On Facebook, mobile is in everyone's mind, reports indicate people are spending more time using Facebook through mobile applications rather than on PCs. And on Wall Street, investors are putting a lot of pressure on the social network of Mark Zuckerberg to dominate the mobile world so they can accelerate growth and raise its sagging market shares.
But the challenge for Facebook, along with other companies like Google, which got its start on the Web, is to find the best way to serve ads to mobile users without cluttering up their small phone screens and away from frustration. For now, mobile ads bring less money than standard web ads, so the change to mobile revenues threatens to undermine Facebook.
Facebook top executives say the social networking giant is diving deeper into mobile, from new versions of their applications for the iPhone and iPad, which was released on Thursday. The new applications are part of what Facebook executives say is a transformation into a "mobile first" web company. The mobile product development has become a priority, said in recent interviews with the media, and each team within the company has been reorganized with the aim of integrating mobile into their mantra and DNA.
"We have restructured and focused basically moving around the company," said Mike Schroepfer, vice president of engineering at Facebook. "It was a very huge change."
As part of the reforms, product teams have been arranged so that they now make mobile versions simultaneously while new features are developed for the main website. Previously, the company would have new features to the website, and then a follow-core mobile computer with translations for mobile devices.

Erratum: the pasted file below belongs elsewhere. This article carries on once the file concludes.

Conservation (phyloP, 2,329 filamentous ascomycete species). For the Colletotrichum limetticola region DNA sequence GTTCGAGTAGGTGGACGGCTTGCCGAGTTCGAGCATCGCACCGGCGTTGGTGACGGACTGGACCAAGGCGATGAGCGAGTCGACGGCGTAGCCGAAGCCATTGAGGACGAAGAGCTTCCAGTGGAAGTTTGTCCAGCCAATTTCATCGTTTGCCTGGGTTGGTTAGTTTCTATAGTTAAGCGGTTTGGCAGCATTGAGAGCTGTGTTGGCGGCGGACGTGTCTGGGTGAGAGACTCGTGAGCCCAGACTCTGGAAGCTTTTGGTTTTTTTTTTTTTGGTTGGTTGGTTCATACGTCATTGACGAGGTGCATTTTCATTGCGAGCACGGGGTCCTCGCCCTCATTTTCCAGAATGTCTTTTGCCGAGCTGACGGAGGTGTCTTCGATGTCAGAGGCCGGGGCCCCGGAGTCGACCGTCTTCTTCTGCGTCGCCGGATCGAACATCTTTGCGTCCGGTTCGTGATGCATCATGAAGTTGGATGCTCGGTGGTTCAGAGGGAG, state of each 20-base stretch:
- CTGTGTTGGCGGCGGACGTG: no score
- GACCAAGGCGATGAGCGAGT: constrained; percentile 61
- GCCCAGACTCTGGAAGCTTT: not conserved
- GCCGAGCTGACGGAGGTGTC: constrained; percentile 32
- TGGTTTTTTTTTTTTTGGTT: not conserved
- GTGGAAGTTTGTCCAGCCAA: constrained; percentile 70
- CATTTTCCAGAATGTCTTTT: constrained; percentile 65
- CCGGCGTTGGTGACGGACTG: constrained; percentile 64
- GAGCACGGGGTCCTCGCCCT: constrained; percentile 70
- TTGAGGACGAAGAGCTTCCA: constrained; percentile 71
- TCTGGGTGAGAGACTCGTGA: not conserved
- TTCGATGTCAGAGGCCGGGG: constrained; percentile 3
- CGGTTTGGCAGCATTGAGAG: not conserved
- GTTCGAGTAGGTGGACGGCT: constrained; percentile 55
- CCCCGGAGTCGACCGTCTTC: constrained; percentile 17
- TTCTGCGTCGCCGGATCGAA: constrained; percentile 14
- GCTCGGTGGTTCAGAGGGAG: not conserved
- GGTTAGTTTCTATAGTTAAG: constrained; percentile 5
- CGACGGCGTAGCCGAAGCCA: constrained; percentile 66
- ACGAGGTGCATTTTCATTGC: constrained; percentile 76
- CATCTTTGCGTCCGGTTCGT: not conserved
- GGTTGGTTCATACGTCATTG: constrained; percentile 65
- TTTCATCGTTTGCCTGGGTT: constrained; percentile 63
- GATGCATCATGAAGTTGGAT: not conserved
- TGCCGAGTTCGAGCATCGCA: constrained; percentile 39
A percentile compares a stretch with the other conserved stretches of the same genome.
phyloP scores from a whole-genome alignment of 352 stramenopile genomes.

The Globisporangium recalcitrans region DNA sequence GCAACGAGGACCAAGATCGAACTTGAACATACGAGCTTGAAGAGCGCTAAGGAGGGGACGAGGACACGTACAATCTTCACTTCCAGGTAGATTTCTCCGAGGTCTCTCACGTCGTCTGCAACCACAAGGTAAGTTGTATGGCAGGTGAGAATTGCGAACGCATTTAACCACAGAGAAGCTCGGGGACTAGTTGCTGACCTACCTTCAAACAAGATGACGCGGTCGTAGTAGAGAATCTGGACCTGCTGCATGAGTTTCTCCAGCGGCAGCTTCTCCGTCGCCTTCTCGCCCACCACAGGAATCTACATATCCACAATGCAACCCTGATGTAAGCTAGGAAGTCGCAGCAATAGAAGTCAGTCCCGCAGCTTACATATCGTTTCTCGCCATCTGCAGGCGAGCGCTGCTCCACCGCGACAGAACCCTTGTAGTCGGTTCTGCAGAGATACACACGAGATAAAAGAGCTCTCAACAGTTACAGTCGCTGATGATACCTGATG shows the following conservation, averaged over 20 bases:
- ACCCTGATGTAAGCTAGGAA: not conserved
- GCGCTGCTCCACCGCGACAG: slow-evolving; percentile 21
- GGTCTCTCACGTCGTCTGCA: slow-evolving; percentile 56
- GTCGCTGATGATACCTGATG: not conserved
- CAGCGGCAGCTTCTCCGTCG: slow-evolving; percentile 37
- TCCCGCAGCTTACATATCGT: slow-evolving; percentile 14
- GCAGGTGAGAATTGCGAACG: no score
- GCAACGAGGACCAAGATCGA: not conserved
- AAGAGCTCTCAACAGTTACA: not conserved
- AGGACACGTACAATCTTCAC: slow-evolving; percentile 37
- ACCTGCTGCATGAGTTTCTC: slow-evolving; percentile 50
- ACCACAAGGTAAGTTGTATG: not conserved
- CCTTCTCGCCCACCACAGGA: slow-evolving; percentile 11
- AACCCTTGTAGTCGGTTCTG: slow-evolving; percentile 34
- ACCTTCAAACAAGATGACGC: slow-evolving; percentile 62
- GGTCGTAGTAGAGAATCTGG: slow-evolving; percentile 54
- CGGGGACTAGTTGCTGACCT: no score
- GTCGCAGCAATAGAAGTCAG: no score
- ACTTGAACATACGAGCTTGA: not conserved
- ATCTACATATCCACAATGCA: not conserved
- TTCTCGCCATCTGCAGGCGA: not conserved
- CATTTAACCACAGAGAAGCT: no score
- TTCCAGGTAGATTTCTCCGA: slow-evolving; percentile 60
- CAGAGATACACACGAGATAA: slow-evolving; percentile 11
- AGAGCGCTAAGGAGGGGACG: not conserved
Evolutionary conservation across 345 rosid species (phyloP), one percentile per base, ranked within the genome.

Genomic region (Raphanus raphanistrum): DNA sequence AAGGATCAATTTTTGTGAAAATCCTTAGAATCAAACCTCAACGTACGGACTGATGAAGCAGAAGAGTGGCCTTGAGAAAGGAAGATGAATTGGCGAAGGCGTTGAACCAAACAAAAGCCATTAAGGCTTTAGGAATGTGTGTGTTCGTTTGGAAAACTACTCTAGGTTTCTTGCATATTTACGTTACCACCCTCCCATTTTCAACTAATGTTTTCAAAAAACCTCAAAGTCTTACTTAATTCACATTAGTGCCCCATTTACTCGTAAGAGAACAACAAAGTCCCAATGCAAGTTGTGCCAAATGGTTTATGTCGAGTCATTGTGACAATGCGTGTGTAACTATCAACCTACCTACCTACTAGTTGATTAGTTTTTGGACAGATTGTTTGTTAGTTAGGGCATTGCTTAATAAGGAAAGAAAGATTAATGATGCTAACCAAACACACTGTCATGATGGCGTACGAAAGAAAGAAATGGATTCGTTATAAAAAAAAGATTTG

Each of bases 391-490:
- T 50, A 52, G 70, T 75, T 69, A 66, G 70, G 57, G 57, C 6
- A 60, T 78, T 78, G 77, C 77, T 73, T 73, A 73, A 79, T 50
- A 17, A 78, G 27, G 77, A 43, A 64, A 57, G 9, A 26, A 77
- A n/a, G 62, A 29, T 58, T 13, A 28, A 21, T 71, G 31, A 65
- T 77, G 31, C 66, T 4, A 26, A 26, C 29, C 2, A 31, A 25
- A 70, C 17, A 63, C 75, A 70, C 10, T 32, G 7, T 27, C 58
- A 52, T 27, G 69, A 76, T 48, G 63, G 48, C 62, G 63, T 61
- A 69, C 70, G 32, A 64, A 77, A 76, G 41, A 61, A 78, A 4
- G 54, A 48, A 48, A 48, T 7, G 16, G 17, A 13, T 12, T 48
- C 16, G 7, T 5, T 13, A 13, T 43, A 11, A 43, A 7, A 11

Facebook is also trying to spread its knowledge across the mobile enterprise. The company’s best engineers conduct training sessions every week for 20 employees at a time, teaching them how to program for Apple and Android devices. Around 100 engineers are working on Facebook mobile products, as Cory Ondrejka, head of mobile engineering said in a press statement.
Richard Greenfield, a media analyst at BTIG, mobile described the reform at Facebook as a blessing and a curse for the company. Advertisers prefer their ads to be hard to ignore on smaller screens – but at the same time, that's what annoys almost all users. "We call the mobile Catch-22," he said. "You're kind of stuck on who to prioritize."